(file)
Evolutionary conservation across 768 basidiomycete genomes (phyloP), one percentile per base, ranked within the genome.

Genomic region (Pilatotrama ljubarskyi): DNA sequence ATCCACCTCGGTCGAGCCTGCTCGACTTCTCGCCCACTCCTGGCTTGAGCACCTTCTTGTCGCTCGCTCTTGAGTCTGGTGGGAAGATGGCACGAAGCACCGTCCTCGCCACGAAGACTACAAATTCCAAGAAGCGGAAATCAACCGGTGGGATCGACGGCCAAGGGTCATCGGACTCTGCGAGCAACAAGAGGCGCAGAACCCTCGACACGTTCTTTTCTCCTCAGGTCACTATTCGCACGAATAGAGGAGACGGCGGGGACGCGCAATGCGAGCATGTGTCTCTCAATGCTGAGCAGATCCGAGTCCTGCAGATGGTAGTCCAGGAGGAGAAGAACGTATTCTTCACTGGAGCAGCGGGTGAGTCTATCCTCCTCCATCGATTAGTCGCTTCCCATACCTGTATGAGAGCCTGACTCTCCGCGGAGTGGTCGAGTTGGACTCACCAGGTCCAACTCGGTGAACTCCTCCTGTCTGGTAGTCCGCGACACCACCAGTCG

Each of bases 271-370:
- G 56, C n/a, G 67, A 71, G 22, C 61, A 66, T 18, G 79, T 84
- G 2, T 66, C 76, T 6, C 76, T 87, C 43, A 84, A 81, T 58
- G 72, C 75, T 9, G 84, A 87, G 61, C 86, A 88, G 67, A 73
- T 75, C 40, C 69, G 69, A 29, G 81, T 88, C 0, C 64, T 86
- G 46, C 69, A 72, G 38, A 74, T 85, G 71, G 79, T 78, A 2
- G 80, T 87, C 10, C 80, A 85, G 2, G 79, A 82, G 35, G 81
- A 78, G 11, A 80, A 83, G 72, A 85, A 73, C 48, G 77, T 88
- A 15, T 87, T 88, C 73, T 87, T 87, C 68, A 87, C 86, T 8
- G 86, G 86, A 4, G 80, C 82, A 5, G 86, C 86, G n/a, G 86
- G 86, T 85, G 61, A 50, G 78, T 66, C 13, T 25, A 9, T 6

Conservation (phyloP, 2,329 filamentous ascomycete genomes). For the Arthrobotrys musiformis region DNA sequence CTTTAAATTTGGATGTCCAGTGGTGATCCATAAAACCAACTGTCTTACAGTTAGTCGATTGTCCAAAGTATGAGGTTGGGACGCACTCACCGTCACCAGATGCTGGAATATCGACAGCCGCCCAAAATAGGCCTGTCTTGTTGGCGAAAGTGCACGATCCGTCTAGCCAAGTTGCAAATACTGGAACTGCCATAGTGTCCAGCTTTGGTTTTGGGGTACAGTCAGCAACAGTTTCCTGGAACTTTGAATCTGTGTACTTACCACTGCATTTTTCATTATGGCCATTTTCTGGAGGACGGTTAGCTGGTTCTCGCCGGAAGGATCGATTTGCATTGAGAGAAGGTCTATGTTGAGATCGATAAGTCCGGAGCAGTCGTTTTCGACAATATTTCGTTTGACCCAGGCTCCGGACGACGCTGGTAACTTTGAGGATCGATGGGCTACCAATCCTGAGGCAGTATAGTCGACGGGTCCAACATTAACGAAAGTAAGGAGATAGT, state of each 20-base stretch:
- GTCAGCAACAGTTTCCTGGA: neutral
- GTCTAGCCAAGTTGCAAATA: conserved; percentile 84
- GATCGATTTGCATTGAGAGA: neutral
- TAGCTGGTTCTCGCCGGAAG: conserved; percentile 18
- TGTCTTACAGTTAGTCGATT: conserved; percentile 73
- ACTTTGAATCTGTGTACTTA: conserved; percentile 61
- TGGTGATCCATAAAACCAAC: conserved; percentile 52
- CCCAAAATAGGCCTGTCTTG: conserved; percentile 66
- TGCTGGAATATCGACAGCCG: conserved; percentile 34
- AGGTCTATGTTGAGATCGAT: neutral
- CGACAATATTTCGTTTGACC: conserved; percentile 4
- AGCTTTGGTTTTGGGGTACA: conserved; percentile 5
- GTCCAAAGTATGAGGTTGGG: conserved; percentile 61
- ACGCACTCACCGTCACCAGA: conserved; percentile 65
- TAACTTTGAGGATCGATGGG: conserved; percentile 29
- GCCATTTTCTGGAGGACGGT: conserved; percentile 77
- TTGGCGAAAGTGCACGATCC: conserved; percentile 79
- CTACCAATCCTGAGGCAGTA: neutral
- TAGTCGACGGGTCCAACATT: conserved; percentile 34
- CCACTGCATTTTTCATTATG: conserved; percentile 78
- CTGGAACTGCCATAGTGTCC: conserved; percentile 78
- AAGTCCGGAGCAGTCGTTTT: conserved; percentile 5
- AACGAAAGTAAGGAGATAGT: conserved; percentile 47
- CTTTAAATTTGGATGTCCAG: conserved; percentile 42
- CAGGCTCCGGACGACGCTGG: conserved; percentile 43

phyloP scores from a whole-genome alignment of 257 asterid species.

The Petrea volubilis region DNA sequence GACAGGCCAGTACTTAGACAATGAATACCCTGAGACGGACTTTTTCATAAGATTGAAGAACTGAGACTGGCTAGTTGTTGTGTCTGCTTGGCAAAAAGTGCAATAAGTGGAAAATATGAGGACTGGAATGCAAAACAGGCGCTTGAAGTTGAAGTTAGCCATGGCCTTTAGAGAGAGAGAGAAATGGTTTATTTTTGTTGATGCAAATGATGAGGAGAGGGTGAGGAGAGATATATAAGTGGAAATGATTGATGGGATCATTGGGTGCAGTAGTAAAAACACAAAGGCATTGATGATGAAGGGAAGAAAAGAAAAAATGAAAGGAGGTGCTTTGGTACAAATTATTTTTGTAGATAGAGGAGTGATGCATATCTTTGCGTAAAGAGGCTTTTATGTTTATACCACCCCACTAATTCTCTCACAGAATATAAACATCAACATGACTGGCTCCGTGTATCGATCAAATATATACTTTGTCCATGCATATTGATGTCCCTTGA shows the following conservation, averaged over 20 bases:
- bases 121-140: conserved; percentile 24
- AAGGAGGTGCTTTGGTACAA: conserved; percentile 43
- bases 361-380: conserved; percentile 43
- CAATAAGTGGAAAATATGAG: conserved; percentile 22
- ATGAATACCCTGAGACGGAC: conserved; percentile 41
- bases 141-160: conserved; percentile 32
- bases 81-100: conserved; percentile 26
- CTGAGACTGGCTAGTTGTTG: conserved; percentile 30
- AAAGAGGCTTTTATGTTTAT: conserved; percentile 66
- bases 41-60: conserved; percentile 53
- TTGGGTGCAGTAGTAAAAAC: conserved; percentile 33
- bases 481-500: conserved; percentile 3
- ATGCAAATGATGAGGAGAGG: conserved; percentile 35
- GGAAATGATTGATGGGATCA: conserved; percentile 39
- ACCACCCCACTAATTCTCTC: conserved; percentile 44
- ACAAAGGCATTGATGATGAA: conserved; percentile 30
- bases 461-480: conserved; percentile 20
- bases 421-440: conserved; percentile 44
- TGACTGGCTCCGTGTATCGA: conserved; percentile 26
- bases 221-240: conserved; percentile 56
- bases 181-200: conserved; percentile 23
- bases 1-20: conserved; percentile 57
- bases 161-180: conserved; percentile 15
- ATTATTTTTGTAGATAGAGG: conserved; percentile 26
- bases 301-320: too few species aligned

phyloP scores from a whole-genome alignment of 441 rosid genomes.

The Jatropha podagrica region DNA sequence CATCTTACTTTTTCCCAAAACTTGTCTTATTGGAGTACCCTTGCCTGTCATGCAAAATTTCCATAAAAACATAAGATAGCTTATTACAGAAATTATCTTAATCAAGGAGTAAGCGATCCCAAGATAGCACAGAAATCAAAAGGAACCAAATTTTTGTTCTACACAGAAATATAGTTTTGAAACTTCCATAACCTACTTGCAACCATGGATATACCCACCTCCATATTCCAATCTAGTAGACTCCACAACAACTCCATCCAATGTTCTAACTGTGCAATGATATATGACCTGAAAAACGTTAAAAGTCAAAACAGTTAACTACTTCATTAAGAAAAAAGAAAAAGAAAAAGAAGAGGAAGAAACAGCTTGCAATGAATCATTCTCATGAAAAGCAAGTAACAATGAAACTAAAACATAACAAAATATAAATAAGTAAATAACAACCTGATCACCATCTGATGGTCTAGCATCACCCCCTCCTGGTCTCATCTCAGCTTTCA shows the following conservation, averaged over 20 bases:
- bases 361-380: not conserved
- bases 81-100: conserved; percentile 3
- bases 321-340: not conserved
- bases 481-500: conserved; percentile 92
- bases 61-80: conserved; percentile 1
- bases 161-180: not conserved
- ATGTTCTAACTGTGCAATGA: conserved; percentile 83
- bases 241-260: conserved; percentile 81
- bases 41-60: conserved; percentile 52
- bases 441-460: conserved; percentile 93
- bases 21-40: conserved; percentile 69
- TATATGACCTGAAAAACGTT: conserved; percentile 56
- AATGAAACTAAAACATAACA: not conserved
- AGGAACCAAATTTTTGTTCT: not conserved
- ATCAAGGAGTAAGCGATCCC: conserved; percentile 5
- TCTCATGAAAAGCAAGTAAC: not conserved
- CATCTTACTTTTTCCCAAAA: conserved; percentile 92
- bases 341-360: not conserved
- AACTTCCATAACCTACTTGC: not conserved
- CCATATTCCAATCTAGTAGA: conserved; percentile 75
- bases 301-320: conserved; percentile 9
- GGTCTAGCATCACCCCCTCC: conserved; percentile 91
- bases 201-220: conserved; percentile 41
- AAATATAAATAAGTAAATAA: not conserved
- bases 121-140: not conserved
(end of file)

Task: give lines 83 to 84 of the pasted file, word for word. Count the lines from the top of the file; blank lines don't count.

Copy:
- ATCAAGGAGTAAGCGATCCC: conserved; percentile 5
- TCTCATGAAAAGCAAGTAAC: not conserved